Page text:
I knew no Tibetan, Lama Wangdor, no english. I wrote him nonsensical letters about everyday events in Berkeley -- and occasionally would send a gift package of some sort. Recall at one time that I sent six copies of Arizona Highways(!) just because the photographs were so beautiful. Through an interpreter, Lena Ford (from New York via San Francisco), he wrote wonderful letters to me, some containing unbelievable accounts of events that required the need to either suspend judgement or censor them out entirely. Life changes were coming so fast, that there were no ways to deal with them short of developing some new "pegs" to hang things on (in my head).

One day I received a package from Rewalser. In it were the "apron garment," two silk brocade shirts (exquisitely soft from years of wear), and six "z" stones sewn into the garments. In addition there was a beautiful prayer rug featuring a tiger on a yellow background, and two pairs of brightly knitted vari-colored socks of yak's wool -- in precisely my size. Since there is very little give to yak's wool, the size would have to be perfect. We'd never met. How on earth did anyone know? Yet someone obviously did.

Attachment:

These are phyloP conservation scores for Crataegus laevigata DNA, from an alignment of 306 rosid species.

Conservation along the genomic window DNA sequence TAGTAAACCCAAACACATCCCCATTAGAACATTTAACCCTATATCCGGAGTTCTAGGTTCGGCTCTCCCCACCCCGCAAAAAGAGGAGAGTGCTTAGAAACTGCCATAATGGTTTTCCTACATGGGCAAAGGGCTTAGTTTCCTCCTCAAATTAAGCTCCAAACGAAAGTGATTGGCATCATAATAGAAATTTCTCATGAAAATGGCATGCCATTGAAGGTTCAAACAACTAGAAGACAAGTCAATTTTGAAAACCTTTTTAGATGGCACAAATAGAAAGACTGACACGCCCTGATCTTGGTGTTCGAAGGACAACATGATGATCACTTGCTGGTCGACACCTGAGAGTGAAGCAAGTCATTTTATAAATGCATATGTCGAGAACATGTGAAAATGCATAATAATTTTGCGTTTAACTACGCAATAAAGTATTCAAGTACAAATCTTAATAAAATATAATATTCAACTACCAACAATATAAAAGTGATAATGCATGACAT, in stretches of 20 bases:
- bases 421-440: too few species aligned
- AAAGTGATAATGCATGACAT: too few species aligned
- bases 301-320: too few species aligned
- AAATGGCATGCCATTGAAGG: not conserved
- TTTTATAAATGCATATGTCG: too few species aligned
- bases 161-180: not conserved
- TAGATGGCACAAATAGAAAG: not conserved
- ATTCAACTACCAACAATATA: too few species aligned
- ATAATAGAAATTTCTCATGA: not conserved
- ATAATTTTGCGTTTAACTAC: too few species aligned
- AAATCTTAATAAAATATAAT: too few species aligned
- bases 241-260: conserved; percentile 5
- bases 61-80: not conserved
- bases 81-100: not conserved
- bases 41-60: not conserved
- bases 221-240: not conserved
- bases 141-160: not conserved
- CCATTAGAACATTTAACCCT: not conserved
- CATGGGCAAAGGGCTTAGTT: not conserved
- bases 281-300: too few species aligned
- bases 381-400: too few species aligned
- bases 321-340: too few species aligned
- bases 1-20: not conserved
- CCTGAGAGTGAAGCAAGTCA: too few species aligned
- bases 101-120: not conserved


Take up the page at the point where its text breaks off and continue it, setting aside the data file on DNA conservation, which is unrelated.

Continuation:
Bill and I enjoyed the company of a longhaired yellow adult cat named Peanut Butter. She'd come with the house. We loved her. After a long time of living together, one day she was killed in traffic and we were devastated! That evening I wrote a letter to Lama Wangdor. By this time it mattered little that he knew no English, he had quite magically become a friend. I was seeking no great Tibetan truths nor great religious instructions. Ours was a friendship that wasn't dependent upon any of that. I spilled out my sense of loss, and felt better.